Politics & Government

Puyallup lawmaker fights 44 ethics violations at hearing over Facebook posts

State Rep. Melanie Stambaugh, R-Puyallup, is accused of violating legislative ethics rules 44 times by posting videos and photos produced by state employees on her campaign Facebook page. She fought the alleged violations at a public hearing on Tuesday, and says the state’s Legislative Ethics Board isn’t keeping up to date with the way people use technology.
State Rep. Melanie Stambaugh, R-Puyallup, is accused of violating legislative ethics rules 44 times by posting videos and photos produced by state employees on her campaign Facebook page. She fought the alleged violations at a public hearing on Tuesday, and says the state’s Legislative Ethics Board isn’t keeping up to date with the way people use technology.

Some of Washington’s ethics rules don’t reflect advancements in technology, a Puyallup lawmaker told a state board Tuesday.

State Rep. Melanie Stambaugh and her lawyer appeared before the state Legislative Ethics Board to dispute findings that she violated ethics rules 44 times by posting state-funded photos and videos to the Facebook page she used during her campaign.

It was the state’s first legislative ethics hearing in 22 years.

The board’s interpretation of a 1994 state ethics law says lawmakers are prohibited from embedding state-produced videos on campaign websites, though they are allowed to post links to the videos that direct visitors to another site.

The rule is intended to maintain access to public records while blocking the use of state resources in campaigns.

But Stambaugh, 26, says the videos and photos are public records available on websites like YouTube and Flickr that anyone, including her, should be able to utilize freely. She also argued — and demonstrated at the hearing — it’s not possible to link to a video without embedding it on certain social media sites, including Twitter’s mobile phone platform.

That means Stambaugh would be banned from posting some public records to certain social media sites, violating her First Amendment rights, Stambaugh’s lawyer Nick Power argued.

“How many platforms do you get pushed off by the rule and what are the available methods of communications?” Power said at the hearing.

The videos in question are periodic updates about Stambaugh’s work in Olympia that legislative staff produced during the 2015 and 2016 session. Stambaugh, a Republican, said she posted them while the Legislature was in session.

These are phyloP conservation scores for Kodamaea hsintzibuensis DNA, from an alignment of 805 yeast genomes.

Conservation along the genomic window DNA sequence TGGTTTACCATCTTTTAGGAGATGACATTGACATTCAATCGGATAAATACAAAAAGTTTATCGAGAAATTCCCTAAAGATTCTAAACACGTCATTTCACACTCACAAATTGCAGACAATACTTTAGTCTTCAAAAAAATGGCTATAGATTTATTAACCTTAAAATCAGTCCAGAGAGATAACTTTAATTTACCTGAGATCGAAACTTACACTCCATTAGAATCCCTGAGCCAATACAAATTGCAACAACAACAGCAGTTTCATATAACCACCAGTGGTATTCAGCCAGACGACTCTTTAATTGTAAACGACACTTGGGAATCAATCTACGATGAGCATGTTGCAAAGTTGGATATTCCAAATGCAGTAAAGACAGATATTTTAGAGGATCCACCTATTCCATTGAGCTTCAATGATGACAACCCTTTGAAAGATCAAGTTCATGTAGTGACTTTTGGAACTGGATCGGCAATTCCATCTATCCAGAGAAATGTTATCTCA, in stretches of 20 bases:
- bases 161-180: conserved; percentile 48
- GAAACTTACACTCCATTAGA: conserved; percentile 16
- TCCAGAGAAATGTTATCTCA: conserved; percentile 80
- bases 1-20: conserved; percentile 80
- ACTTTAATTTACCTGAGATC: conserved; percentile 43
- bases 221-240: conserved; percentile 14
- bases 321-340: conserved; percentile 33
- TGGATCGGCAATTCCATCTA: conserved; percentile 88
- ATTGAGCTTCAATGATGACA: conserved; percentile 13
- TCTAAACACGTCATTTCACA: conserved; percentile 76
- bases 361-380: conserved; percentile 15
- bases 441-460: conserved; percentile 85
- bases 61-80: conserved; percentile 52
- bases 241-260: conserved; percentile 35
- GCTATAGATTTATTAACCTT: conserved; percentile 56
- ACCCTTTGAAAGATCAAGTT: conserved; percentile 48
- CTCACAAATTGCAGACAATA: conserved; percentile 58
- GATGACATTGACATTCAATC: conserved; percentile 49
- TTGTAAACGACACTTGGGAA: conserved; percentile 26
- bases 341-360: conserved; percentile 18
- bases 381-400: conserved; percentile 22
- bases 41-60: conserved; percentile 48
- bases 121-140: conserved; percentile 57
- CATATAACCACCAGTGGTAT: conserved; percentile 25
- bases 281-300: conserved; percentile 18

Stambaugh is asking the board to dismiss the complaints and to reconsider how it regulates use of legislative photos and videos on Facebook.

In 2014, Stambaugh became the youngest woman to be elected to the Legislature in nearly 80 years.

She said Tuesday she knows how technology is “rapidly changing” and tries to use it to inform people in her district. She compared her Facebook page to a journal and said it wasn’t exclusively a campaign website.

“I believe (social media) is the most instantaneous way to receive feedback from constituents,” she said.

Chad Standifer, a state assistant attorney general representing the Ethics Board staff in the hearing, argued the the board is not tasked with determining questions of constitutionality, and said Stambaugh had broken the board’s rule.

“When a member has a campaign website and uses state facilities on that website, a violation has occurred,” Standifer said.

Standifer also questioned Stambaugh on why she didn’t have a separate Facebook page for campaign use, rather than mix campaign and legislative updates on one.

State Rep. Chad Magendanz, R-Issaquah, testified at the hearing that lawmakers can reach more people by consolidating their communications on one Facebook or Twitter profile. He defended Stambaugh’s Facebook posts, saying many other House Republicans have embedded similar legislative material on social media.

The nine-member Ethics Board is made up of four state lawmakers and five private citizens.

The maximum fine for each of the 44 violations is $5,000, although the board’s chairman, Kenny Pittman, has said it’s unlikely Stambaugh would pay the maximum of $220,000 even if found guilty on all counts.

Board members will make a final determination on the issue, and on whether Stambaugh should face any penalties, at a later date. Any decision will come after the lawyers for both sides submit written closing statements, which are required by Dec. 23.

Walker Orenstein: 360-786-1826, @walkerorenstein

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